Winterizing Tips to Improve Sweeping and Reduce Breakdowns
For those in the northern states, winter is a time when special care has to be taken to keep sweepers in top running condition. Cold temperatures, salt, sand and generally icy conditions can play havoc with keeping a sweeper going strong throughout the winter season.
In the winter months, our organization inevitably fields more calls from customers who need to replace the electric solenoids that control the valves on their sweepers' hydraulic systems. When sweepers are out cleaning up the salt/sand mixture that's been put on the roads for traction purposes, the salt gets in between the solenoid's cartridge and magnetic coil. In those instances, once a week, the coils need to be taken off the screw-in valves that they slide on. Next, brush the salt off all the interior surfaces. Then, apply a good lubricating grease onto the valve prior to sliding the coil back on. This will minimize the ability of the salt to reenter. If you don't lubricate them, those coils can burn up as frequently as once a month, and it's an absolutely needless expense. If you have any questions about this process, contact your sweeper manufacturer, or the manufacturer of the electric solenoid.
Another possible wintertime maintenance task may include changing to thinner flaps on your air sweeper's pickup head. In extreme cold, you may find that the sweeper tends to 'bulldoze' debris in front of it, instead of drawing the material in under the head where it can be picked up. That's because the rubber of the flaps becomes less flexible in cold weather.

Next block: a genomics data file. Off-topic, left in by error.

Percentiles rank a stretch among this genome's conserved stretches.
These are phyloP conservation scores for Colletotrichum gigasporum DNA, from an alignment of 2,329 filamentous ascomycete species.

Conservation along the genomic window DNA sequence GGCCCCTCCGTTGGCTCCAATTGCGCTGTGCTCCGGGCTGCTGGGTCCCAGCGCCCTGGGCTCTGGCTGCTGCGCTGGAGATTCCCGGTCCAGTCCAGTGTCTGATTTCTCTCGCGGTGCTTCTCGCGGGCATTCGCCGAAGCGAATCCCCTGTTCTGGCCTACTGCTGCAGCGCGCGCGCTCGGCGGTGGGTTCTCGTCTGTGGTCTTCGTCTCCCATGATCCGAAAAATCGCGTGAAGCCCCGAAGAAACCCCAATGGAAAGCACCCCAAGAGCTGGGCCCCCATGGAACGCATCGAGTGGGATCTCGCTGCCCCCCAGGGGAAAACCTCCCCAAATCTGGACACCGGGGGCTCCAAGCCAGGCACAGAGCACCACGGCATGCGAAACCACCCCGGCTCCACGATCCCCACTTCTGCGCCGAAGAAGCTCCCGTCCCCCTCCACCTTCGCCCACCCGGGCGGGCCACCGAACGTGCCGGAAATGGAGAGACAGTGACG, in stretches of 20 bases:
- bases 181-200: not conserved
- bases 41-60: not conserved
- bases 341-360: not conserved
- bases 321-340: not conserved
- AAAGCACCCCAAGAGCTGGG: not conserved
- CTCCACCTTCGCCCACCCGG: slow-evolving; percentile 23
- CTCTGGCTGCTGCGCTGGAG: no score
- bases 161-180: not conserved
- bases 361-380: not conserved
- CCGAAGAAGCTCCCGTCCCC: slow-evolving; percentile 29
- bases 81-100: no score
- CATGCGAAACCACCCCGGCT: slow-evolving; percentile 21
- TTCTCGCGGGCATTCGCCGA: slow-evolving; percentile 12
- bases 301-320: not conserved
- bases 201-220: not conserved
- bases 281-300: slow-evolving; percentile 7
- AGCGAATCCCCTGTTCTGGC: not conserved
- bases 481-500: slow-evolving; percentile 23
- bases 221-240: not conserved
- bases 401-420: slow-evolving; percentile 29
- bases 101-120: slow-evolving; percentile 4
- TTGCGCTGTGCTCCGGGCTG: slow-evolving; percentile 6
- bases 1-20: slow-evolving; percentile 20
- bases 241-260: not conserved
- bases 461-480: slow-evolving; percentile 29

When that occurs, you need to switch to a thinner flap(s) on the front of the head. The rear flaps can be left the same, since they're designed to keep the debris from trailing out the back of the head before it can get propelled into the hopper. If your air sweeper is trailing, and you think it may be caused by the flaps being too heavy but aren't really sure, my recommendation is that you call your manufacturer's parts department and discuss the situation with them. Chances are, they can provide you with the information you need.
A sweeper's water system is another frequent victim of cold weather. If you don't have a heated building where you store your sweepers when they're not in use, you have to make sure your water system is completely drained and all your lines are empty. With most sweepers, the best way to do this is to remove the water filter. Typically, it's located at the very bottom of the water tank, before it feeds to the pump. The best method to get all the water from the lines varies according to sweeper model, so refer to your sweeper's owners manual for specific instructions. Remember that it's equally important to drain the tank, the lines and the nozzles of the sweeper's water system. That's the only way to ensure you don't damage your system by allowing ice to freeze inside it.
When temperatures get down toward zero, you'll find that your gutter brooms will move significantly slower during the first few hours of operation. You can solve that problem by dropping the weight of the fluid by 10, i.e., go to a 20-weight hydraulic fluid. Be sure to change back when temperatures go up.
If you follow the above procedures, chances are that your sweeper will get through the coldest winter without sustaining any damage other than normal wear items.
Bill Manning may be reached by calling the Schwarze factory at 1-800-879-7933. You may also reach him through e-mail sent to firstname.lastname@example.org.
This article is reprinted from American Sweeper magazine, Volume 7 Number 2, 1999.